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Physio part of winning team in entrepreneurship competition

Emma Breheny
30 September 2016

Nearing the end of her PhD research on peer-led falls prevention education, APA Gerontological and Musculoskeletal Physiotherapist Linda Khong applied to participate in an entrepreneurial competition for Australian PhD students.

Originating in France, the 24-hour Entrepreneurship Challenge matches PhD candidates with business mentors and gives them just one day to develop a product and pitch it to investors. This year was the first time it was held in Australia.

When Linda applied, she had little idea she’d be part of the winning team out of a field of 45 individuals organised into eight teams. She simply wanted to broaden her horizons after the focused nature of a PhD.

‘I thought it would be very interesting to see what other PhD candidates from other disciplines do for research. Usually if you’re doing a PhD, you meet lots of people of a similar mindset,’ she says.

Her team—made up of students from biology, anatomy, neuroscience and microbiology—designed a mobile application to help those travelling overseas avoid diarrhoea.

Using both easily installed software and an innovative hardware device, the product transformed the humble smart phone into a tool to detect the waterborne parasite Giardia lamblia that can lead to diarrhoea and an infection of the small intestine.

‘You drop the water that you want to test on the phone, then the software counts the Giardia parasites that are present,’ Linda explains.

Linda and her team—Team Guardia—spent eight hours developing the idea, which she says was the easiest part of the process. After settling on the product, they had to develop financing plans, marketing and a business model to present to the panel of judges.

However, they also took the important step of researching whether a market existed for their product by sending a survey to friends and family of two participants who, being European, knew people who were awake while the rest of Australia was sleeping.

‘The survey results showed that people were interested in the product. We included our pricing and they said they were willing to pay that price and some were willing to pay even more,’ Linda says.

The team was mentored by Dr Robert Crombie, a biotechnology executive who has consulted several start-up companies. His doctorate in cancer research led to his match with Linda’s group, however it was his head for business that helped the team members transform their bright idea into a viable product.

‘Investors think very differently to us. Rob prompted us to think about things he knew the judges would ask us and it turned out these were the questions they asked every team,’ she says.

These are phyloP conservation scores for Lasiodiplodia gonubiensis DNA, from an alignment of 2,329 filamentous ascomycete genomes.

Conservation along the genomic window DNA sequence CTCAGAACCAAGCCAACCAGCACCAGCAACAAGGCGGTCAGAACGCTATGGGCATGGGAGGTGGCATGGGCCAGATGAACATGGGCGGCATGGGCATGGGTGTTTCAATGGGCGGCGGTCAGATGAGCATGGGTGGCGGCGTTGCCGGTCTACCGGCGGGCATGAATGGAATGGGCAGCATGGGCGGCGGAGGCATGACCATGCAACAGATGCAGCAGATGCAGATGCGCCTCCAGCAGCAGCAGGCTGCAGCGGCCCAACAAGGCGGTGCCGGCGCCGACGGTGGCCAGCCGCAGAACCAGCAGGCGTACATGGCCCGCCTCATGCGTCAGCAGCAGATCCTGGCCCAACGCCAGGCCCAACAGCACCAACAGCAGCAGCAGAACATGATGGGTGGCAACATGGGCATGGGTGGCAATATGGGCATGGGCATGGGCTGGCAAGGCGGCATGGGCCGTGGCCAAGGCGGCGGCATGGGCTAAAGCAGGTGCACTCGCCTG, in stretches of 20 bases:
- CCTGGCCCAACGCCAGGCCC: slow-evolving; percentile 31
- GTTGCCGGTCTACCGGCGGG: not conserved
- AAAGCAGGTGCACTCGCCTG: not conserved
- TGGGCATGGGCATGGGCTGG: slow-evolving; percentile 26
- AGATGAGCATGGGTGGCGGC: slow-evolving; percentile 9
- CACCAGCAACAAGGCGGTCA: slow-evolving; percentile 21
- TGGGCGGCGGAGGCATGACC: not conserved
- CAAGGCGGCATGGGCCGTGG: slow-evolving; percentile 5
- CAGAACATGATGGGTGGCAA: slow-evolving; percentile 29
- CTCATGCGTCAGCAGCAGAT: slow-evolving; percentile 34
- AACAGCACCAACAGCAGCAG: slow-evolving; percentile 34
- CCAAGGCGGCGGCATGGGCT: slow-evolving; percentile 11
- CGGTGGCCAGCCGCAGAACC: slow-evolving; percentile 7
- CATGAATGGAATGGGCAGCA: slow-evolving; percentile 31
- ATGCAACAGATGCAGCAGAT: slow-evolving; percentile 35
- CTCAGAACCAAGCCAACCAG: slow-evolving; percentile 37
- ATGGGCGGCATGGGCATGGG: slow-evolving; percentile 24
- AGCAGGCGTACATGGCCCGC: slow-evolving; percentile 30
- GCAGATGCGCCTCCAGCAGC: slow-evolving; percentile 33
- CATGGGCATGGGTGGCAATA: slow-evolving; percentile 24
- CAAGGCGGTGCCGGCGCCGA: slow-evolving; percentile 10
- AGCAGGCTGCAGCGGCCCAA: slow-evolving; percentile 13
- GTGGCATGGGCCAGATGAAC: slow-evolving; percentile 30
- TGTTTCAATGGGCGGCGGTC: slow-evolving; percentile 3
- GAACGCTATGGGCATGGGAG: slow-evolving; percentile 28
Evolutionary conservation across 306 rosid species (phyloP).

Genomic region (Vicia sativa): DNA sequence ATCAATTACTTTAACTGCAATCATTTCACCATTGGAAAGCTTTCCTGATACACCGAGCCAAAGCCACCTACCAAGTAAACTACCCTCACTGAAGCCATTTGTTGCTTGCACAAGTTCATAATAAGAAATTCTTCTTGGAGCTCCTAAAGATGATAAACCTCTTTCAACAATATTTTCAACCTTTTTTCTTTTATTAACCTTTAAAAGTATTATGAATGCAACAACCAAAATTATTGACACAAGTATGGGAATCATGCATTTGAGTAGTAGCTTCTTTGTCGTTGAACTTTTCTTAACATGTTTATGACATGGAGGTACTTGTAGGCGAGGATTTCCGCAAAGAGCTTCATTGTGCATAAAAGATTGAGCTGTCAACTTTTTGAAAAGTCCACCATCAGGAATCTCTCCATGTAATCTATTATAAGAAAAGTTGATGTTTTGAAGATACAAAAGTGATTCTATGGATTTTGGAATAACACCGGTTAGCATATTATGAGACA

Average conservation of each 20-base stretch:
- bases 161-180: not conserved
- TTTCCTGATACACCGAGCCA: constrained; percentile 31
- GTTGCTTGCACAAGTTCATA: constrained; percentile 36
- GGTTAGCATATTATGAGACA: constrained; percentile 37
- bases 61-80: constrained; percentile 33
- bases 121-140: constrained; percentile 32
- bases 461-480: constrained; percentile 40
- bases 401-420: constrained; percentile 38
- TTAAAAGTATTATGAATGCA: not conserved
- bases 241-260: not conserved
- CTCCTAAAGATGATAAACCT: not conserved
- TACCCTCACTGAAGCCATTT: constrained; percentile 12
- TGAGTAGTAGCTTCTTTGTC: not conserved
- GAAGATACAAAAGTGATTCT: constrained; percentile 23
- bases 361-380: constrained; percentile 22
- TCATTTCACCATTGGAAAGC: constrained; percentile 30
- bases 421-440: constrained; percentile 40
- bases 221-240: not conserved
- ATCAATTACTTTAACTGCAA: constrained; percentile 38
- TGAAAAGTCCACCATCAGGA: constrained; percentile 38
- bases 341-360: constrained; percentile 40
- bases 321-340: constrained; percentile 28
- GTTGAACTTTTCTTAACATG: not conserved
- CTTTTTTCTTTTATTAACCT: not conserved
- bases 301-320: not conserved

One of these was about intellectual property, specifically whether they needed to overcome the hurdle of patented technology or whether they themselves needed to devise a plan to protect their own intellectual property. Rob also advised the team to consider an exit strategy.

‘It seems funny, but you’ve got to think at the start what the exit strategy is,’ Linda reflects.

During their pitch, they demonstrated how the software worked on a phone, as well as managing questions on exit strategy and intellectual property. Importantly, they made time to throw in a few jokes. Establishing that a market existed for their innovation made their pitch stand out to the two panels of judges that assessed them through semi-finals and finals.

After 24 hours of competition, her team was announced the winner of the challenge, which gives them the chance to visit France for a two-week sponsored study tour where they will meet with researchers from top biomedical innovation incubators and start-ups.

While Linda likens the experience to popular TV show The Shark Tank , she can see direct links to her own and others’ research in physiotherapy.

‘You don’t have to come up with new technology. Adapting current technology to help us get more out of rehabilitation for older people, or to minimise their risk of falling, would be fantastic.’

It was only through the support of her PhD supervisors and the University of Notre Dame that Linda was able to attend, and she is exceptionally grateful to the mentoring she received from Dr Peter Gall, of the university’s Business School, prior to the competition.

Her own physiotherapy background, including working with older people through her research, also brought something unique to her team’s range of communication styles and points-of-view.

‘I learned quite a few things through this competition, things that I would normally not find out or learn. I picked up different perspectives of how people think and what people do, different communication skills.

‘I encourage physios to apply if they have the opportunity, because I learned soft skills and hard skills,’ she says.


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